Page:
In this study, the influence of sample matrix on the relative bioavailability of arsenic (As), cadmium (Cd) and lead (Pb) was assessed following exposure of C57BL/6 mice to spiked aged (12 years) soils. AIN93G mouse chow was amended with individual and tertiary As, Cd and Pb soil combinations which were administered to mice over a 9 day exposure period. Contaminant relative bioavailability was calculated by comparing As urinary excretion and Cd-kidney/Pb-liver accumulation to corresponding values for compounds used to derive the respective toxicity reference value. Strong linear dose-responses were observed for mice exposed to AIN93G mouse chow augmented with individually spiked soil with As, Cd and Pb. When mice were exposed to co-contaminants, As relative bioavailability (RBA) decreased similar to results from previous co-contaminant salt experiments presumably due to the influence of Cd on phosphate transport proteins, which are utilized for As absorption. However, a decrease in Cd-kidney and Pb-liver accumulation was also observed following co-co-exposure. It was postulated that this resulted from interactions with other (essential) metals (e.g. iron, aluminium, manganese, magnesium) within the soil matrix and their influence on absorption via divalent metal transporters.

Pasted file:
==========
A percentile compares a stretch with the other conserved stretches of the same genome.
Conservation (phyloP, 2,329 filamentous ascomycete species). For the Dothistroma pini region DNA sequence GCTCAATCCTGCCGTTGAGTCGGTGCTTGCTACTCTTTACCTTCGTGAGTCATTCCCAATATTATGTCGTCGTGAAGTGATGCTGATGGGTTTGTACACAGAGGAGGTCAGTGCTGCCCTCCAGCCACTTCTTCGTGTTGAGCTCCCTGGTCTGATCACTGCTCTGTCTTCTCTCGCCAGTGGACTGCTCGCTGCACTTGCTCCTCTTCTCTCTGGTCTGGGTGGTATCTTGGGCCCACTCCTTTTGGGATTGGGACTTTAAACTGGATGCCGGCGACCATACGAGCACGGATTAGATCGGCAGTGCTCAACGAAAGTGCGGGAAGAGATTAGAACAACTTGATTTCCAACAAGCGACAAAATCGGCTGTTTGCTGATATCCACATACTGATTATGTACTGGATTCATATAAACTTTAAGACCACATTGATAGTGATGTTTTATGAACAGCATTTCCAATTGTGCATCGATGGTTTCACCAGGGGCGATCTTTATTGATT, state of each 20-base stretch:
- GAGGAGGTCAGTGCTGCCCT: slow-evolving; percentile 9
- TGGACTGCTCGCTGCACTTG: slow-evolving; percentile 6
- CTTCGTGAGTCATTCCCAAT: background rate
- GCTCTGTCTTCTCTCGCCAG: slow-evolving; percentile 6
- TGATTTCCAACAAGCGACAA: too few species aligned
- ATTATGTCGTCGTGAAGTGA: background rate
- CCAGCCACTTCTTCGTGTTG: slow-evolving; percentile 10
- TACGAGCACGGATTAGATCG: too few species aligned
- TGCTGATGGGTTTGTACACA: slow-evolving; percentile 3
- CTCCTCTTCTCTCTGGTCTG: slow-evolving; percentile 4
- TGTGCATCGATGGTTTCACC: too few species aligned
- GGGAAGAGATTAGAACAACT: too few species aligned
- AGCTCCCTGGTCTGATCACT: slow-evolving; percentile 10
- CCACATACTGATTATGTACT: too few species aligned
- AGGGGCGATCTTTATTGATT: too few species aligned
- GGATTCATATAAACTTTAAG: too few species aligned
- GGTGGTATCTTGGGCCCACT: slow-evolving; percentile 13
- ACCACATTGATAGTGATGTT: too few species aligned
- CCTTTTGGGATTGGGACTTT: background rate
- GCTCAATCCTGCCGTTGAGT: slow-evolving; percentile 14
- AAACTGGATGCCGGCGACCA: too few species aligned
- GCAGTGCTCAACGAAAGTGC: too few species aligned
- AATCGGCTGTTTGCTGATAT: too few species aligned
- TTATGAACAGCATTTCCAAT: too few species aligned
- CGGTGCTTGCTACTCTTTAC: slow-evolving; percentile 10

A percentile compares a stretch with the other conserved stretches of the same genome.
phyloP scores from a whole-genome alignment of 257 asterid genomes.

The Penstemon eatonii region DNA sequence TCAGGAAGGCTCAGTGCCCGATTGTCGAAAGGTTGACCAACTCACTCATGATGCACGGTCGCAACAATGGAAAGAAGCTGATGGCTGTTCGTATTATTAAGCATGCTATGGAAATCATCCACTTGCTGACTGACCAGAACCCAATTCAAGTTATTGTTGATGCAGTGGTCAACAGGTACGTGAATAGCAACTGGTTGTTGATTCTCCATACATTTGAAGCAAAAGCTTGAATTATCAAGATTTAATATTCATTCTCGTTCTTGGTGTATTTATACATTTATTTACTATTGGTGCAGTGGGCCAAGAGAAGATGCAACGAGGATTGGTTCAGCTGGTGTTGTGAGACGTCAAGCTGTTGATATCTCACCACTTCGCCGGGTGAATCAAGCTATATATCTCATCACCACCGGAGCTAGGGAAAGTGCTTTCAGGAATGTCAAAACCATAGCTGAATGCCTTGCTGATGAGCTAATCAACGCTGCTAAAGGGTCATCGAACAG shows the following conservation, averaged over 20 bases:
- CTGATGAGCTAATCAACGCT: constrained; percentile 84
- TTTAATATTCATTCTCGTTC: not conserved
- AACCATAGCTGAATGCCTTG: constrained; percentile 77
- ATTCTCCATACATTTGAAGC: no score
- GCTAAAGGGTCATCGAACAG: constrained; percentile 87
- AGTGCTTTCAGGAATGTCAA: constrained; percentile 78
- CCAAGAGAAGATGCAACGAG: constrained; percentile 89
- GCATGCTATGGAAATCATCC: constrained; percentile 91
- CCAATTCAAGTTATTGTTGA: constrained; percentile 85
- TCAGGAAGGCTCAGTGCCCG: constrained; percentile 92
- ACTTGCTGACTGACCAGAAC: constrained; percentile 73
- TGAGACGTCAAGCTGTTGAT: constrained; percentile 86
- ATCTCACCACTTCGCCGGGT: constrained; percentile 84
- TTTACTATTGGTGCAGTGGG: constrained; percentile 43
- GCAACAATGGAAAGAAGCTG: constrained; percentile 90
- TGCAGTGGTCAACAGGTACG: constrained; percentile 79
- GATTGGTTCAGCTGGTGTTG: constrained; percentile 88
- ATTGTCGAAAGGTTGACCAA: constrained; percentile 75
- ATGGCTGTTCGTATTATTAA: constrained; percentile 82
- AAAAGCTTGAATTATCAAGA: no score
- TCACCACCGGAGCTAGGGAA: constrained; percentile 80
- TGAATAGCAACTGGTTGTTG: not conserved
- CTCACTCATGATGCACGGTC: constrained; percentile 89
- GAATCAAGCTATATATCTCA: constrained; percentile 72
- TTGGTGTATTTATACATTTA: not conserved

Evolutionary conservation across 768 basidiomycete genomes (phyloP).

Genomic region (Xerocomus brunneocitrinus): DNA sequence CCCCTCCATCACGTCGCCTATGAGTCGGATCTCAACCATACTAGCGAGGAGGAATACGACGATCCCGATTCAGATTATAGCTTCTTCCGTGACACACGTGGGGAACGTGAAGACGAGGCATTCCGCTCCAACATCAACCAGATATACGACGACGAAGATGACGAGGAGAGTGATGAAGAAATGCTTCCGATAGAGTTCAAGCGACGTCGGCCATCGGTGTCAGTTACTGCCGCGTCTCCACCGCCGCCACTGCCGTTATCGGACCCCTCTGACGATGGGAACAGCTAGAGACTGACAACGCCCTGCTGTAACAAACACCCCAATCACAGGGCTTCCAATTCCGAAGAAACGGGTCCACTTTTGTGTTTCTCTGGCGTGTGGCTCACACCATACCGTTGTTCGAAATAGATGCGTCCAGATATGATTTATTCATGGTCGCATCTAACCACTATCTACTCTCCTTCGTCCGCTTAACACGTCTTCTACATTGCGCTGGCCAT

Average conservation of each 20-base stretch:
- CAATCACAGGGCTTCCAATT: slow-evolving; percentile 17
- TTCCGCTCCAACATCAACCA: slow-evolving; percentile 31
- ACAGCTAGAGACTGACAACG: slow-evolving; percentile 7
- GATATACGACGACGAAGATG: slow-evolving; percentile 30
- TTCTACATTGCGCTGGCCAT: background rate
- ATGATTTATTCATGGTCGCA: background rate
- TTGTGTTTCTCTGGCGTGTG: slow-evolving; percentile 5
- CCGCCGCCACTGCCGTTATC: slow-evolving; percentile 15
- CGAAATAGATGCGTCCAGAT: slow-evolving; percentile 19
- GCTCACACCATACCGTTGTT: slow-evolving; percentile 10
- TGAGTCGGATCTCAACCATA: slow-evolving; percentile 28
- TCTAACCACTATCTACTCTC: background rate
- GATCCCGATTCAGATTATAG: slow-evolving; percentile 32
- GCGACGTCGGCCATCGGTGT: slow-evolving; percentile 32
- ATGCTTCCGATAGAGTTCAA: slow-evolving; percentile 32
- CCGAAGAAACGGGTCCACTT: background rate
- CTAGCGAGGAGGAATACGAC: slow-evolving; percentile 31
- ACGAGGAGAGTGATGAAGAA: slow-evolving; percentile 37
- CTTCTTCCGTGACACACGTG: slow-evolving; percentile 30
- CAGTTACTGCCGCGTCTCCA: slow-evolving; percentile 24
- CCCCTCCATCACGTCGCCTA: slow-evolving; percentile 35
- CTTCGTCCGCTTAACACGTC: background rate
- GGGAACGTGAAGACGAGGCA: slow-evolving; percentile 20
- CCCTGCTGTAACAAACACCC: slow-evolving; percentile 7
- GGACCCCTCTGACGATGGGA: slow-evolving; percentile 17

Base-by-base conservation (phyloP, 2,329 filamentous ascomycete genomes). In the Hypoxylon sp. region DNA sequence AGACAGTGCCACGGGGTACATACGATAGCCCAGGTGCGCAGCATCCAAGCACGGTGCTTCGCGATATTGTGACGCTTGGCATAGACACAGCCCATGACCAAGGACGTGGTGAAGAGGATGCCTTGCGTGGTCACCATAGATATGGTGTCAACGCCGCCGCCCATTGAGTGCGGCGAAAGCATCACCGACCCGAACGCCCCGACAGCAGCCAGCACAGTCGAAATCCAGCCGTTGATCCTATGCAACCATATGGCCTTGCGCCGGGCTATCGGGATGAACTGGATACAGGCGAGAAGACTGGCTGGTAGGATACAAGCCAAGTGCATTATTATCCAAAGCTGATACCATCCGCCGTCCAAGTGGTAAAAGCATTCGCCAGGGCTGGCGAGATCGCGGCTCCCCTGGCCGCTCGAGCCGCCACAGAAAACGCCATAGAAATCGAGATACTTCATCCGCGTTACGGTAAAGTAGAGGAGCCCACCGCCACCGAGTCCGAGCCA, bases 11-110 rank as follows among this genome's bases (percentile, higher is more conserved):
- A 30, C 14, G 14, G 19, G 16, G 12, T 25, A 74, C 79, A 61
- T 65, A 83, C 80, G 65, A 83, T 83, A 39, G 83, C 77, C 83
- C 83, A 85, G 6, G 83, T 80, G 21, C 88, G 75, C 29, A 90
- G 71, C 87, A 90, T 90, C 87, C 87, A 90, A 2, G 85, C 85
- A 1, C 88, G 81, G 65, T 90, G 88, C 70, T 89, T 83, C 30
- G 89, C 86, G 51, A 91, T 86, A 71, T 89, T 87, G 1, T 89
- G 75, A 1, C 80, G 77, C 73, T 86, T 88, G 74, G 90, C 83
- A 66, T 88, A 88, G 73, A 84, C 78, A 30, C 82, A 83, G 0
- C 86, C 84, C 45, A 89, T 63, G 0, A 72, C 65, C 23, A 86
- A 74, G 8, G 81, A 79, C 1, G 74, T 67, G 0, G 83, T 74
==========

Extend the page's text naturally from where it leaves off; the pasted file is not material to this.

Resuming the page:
ASJC Scopus subject areas
- Environmental Engineering
- Environmental Chemistry
- Waste Management and Disposal